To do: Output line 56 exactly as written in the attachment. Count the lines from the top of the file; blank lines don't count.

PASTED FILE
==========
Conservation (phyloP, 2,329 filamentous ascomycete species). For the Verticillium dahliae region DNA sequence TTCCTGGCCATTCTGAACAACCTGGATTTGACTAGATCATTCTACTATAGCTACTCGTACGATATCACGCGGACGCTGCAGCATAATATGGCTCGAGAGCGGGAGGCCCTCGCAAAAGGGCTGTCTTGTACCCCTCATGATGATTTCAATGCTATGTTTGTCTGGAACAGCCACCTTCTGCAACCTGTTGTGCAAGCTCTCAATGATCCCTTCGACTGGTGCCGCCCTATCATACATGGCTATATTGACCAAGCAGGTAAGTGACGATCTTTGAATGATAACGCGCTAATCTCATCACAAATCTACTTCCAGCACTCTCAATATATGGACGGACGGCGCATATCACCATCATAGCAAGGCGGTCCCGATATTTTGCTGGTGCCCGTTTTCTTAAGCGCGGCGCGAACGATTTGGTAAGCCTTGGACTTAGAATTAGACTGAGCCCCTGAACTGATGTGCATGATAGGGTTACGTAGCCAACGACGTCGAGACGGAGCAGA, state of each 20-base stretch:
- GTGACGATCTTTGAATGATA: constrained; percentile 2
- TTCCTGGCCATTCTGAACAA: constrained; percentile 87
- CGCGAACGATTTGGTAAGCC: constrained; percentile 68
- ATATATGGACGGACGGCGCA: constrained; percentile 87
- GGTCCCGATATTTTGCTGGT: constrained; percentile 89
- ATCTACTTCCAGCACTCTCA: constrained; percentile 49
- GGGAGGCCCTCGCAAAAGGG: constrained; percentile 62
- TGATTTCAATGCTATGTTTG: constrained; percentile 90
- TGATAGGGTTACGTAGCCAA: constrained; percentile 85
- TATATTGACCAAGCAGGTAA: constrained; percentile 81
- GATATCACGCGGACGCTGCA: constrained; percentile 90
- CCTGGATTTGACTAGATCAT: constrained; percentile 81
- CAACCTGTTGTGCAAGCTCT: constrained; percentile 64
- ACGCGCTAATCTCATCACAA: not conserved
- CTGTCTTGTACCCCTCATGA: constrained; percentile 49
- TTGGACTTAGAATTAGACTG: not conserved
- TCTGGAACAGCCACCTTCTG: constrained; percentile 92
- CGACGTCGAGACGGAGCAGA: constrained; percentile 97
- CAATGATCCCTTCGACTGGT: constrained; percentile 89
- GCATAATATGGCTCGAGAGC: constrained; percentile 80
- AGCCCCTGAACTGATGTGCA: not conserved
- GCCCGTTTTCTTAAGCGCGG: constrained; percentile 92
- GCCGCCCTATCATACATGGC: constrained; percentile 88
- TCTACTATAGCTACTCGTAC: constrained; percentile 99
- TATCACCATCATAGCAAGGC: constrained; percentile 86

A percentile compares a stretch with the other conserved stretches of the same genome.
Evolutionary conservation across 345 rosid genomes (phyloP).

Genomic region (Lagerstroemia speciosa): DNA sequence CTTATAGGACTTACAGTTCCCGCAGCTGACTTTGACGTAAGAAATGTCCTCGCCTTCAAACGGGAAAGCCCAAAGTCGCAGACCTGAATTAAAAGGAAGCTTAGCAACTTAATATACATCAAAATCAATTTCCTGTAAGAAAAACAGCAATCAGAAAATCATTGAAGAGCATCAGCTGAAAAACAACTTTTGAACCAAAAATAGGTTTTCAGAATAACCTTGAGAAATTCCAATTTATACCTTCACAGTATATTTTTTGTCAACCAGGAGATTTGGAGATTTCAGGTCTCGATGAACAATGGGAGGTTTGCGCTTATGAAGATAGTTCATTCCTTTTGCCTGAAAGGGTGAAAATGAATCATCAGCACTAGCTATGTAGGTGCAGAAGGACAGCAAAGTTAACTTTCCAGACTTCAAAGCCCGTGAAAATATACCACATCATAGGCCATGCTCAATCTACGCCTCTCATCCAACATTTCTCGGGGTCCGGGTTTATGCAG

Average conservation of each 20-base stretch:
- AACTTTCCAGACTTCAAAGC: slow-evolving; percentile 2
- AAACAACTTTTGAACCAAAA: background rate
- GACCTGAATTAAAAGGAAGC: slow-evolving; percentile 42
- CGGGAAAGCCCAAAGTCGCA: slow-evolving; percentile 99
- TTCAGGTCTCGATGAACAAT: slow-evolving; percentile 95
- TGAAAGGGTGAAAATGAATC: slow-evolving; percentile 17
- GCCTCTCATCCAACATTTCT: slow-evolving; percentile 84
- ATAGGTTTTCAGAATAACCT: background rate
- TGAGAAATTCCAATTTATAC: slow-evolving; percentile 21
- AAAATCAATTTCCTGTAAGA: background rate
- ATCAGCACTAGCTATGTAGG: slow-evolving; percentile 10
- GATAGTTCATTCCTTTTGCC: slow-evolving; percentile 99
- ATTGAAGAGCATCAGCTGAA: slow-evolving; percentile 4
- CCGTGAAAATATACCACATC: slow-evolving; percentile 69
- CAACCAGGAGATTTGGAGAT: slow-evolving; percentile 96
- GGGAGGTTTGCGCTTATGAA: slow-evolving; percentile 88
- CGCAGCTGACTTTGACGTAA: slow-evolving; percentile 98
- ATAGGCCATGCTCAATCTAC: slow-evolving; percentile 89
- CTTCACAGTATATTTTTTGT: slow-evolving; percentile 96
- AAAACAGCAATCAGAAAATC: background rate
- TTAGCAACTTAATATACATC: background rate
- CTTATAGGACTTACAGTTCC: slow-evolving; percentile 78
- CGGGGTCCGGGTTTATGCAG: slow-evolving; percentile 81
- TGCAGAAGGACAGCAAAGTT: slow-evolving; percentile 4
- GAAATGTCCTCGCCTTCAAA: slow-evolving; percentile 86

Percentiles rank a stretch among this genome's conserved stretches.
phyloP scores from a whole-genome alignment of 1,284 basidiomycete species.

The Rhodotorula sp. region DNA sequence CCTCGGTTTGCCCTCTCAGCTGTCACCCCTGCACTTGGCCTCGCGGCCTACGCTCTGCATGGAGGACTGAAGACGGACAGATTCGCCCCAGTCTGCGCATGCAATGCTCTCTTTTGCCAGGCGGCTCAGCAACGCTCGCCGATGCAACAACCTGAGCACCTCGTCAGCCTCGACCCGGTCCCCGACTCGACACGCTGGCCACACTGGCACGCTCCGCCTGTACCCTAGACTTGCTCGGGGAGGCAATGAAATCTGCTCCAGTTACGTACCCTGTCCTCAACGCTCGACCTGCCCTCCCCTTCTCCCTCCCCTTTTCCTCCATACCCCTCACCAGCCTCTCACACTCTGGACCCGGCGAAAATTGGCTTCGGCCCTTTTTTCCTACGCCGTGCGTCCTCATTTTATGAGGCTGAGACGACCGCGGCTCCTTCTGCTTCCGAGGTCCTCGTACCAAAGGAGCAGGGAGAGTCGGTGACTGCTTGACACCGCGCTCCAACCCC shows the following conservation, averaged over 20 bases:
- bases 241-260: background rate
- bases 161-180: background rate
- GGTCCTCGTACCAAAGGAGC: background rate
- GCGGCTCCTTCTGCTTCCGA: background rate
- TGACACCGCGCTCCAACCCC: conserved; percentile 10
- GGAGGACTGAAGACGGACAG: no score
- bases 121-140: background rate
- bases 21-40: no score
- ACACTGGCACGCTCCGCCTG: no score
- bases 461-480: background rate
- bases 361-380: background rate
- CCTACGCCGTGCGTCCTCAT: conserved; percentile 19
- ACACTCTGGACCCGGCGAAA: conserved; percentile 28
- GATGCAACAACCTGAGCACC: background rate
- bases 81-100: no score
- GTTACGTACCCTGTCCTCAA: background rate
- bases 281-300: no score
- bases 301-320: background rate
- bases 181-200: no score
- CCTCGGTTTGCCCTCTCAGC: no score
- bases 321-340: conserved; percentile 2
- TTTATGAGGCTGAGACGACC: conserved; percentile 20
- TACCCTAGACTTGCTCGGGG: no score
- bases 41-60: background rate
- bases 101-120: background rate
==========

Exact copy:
Percentiles rank a stretch among this genome's conserved stretches.